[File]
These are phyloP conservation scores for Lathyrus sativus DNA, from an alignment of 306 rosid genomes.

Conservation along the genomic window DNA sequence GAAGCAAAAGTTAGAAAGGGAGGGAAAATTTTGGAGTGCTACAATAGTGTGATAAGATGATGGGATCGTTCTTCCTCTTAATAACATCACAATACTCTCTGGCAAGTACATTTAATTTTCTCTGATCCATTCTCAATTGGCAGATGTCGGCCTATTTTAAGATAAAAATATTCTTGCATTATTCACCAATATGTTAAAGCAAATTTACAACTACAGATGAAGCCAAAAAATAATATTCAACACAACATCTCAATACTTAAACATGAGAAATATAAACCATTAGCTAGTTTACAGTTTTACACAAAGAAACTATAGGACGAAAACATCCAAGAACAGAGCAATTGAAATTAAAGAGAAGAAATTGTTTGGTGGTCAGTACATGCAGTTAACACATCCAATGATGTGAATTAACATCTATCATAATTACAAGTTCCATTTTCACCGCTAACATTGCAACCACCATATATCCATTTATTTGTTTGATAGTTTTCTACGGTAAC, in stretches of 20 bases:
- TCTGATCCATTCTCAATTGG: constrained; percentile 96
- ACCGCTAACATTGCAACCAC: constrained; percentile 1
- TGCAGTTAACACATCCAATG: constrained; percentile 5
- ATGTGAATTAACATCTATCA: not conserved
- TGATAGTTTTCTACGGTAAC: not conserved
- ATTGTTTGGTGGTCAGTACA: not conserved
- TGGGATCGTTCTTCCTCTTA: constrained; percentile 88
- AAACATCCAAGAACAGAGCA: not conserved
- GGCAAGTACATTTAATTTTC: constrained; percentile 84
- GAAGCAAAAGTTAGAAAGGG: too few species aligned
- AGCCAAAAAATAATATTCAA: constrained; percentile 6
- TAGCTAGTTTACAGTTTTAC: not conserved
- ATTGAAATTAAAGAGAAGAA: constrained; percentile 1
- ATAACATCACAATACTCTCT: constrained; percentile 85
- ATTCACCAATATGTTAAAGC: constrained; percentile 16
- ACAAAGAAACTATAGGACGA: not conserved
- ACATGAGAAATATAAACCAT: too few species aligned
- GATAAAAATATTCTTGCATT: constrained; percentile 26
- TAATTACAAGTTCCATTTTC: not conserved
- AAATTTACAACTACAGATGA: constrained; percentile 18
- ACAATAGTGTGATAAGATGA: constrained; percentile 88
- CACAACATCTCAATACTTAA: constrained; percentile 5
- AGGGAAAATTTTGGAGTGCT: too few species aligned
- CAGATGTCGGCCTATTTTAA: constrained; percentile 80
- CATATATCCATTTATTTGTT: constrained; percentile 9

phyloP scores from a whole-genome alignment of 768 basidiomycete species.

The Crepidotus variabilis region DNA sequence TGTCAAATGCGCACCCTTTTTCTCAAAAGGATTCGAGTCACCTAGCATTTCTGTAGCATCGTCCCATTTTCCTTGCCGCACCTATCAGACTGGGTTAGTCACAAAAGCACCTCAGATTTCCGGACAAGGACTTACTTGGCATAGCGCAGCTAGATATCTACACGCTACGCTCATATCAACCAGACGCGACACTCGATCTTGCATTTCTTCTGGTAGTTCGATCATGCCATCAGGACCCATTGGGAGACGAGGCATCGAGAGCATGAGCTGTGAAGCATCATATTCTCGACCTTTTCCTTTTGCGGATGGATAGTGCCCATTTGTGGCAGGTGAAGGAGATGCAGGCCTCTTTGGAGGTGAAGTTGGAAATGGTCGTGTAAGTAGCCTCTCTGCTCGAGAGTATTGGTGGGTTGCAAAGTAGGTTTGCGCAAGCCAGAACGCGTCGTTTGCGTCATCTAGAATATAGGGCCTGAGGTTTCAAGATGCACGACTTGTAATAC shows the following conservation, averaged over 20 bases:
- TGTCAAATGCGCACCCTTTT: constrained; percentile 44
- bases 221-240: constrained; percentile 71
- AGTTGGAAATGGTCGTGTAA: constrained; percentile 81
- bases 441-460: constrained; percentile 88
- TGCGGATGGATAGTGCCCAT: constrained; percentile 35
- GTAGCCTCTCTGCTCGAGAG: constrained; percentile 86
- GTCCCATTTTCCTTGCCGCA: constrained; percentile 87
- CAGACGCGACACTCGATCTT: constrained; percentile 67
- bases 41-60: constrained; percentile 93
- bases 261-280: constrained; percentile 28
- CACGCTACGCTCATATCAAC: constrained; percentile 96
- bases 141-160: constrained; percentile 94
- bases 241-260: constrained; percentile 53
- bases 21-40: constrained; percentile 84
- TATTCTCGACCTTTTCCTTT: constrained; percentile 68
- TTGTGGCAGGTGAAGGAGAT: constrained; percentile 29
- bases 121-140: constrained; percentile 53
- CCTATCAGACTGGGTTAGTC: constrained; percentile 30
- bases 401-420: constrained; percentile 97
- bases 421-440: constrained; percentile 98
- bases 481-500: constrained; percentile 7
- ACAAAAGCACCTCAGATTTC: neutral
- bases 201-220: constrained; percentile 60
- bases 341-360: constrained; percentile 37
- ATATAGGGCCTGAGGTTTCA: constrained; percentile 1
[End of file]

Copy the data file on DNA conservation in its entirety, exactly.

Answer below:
These are phyloP conservation scores for Lathyrus sativus DNA, from an alignment of 306 rosid genomes.

Conservation along the genomic window DNA sequence GAAGCAAAAGTTAGAAAGGGAGGGAAAATTTTGGAGTGCTACAATAGTGTGATAAGATGATGGGATCGTTCTTCCTCTTAATAACATCACAATACTCTCTGGCAAGTACATTTAATTTTCTCTGATCCATTCTCAATTGGCAGATGTCGGCCTATTTTAAGATAAAAATATTCTTGCATTATTCACCAATATGTTAAAGCAAATTTACAACTACAGATGAAGCCAAAAAATAATATTCAACACAACATCTCAATACTTAAACATGAGAAATATAAACCATTAGCTAGTTTACAGTTTTACACAAAGAAACTATAGGACGAAAACATCCAAGAACAGAGCAATTGAAATTAAAGAGAAGAAATTGTTTGGTGGTCAGTACATGCAGTTAACACATCCAATGATGTGAATTAACATCTATCATAATTACAAGTTCCATTTTCACCGCTAACATTGCAACCACCATATATCCATTTATTTGTTTGATAGTTTTCTACGGTAAC, in stretches of 20 bases:
- TCTGATCCATTCTCAATTGG: constrained; percentile 96
- ACCGCTAACATTGCAACCAC: constrained; percentile 1
- TGCAGTTAACACATCCAATG: constrained; percentile 5
- ATGTGAATTAACATCTATCA: not conserved
- TGATAGTTTTCTACGGTAAC: not conserved
- ATTGTTTGGTGGTCAGTACA: not conserved
- TGGGATCGTTCTTCCTCTTA: constrained; percentile 88
- AAACATCCAAGAACAGAGCA: not conserved
- GGCAAGTACATTTAATTTTC: constrained; percentile 84
- GAAGCAAAAGTTAGAAAGGG: too few species aligned
- AGCCAAAAAATAATATTCAA: constrained; percentile 6
- TAGCTAGTTTACAGTTTTAC: not conserved
- ATTGAAATTAAAGAGAAGAA: constrained; percentile 1
- ATAACATCACAATACTCTCT: constrained; percentile 85
- ATTCACCAATATGTTAAAGC: constrained; percentile 16
- ACAAAGAAACTATAGGACGA: not conserved
- ACATGAGAAATATAAACCAT: too few species aligned
- GATAAAAATATTCTTGCATT: constrained; percentile 26
- TAATTACAAGTTCCATTTTC: not conserved
- AAATTTACAACTACAGATGA: constrained; percentile 18
- ACAATAGTGTGATAAGATGA: constrained; percentile 88
- CACAACATCTCAATACTTAA: constrained; percentile 5
- AGGGAAAATTTTGGAGTGCT: too few species aligned
- CAGATGTCGGCCTATTTTAA: constrained; percentile 80
- CATATATCCATTTATTTGTT: constrained; percentile 9

phyloP scores from a whole-genome alignment of 768 basidiomycete species.

The Crepidotus variabilis region DNA sequence TGTCAAATGCGCACCCTTTTTCTCAAAAGGATTCGAGTCACCTAGCATTTCTGTAGCATCGTCCCATTTTCCTTGCCGCACCTATCAGACTGGGTTAGTCACAAAAGCACCTCAGATTTCCGGACAAGGACTTACTTGGCATAGCGCAGCTAGATATCTACACGCTACGCTCATATCAACCAGACGCGACACTCGATCTTGCATTTCTTCTGGTAGTTCGATCATGCCATCAGGACCCATTGGGAGACGAGGCATCGAGAGCATGAGCTGTGAAGCATCATATTCTCGACCTTTTCCTTTTGCGGATGGATAGTGCCCATTTGTGGCAGGTGAAGGAGATGCAGGCCTCTTTGGAGGTGAAGTTGGAAATGGTCGTGTAAGTAGCCTCTCTGCTCGAGAGTATTGGTGGGTTGCAAAGTAGGTTTGCGCAAGCCAGAACGCGTCGTTTGCGTCATCTAGAATATAGGGCCTGAGGTTTCAAGATGCACGACTTGTAATAC shows the following conservation, averaged over 20 bases:
- TGTCAAATGCGCACCCTTTT: constrained; percentile 44
- bases 221-240: constrained; percentile 71
- AGTTGGAAATGGTCGTGTAA: constrained; percentile 81
- bases 441-460: constrained; percentile 88
- TGCGGATGGATAGTGCCCAT: constrained; percentile 35
- GTAGCCTCTCTGCTCGAGAG: constrained; percentile 86
- GTCCCATTTTCCTTGCCGCA: constrained; percentile 87
- CAGACGCGACACTCGATCTT: constrained; percentile 67
- bases 41-60: constrained; percentile 93
- bases 261-280: constrained; percentile 28
- CACGCTACGCTCATATCAAC: constrained; percentile 96
- bases 141-160: constrained; percentile 94
- bases 241-260: constrained; percentile 53
- bases 21-40: constrained; percentile 84
- TATTCTCGACCTTTTCCTTT: constrained; percentile 68
- TTGTGGCAGGTGAAGGAGAT: constrained; percentile 29
- bases 121-140: constrained; percentile 53
- CCTATCAGACTGGGTTAGTC: constrained; percentile 30
- bases 401-420: constrained; percentile 97
- bases 421-440: constrained; percentile 98
- bases 481-500: constrained; percentile 7
- ACAAAAGCACCTCAGATTTC: neutral
- bases 201-220: constrained; percentile 60
- bases 341-360: constrained; percentile 37
- ATATAGGGCCTGAGGTTTCA: constrained; percentile 1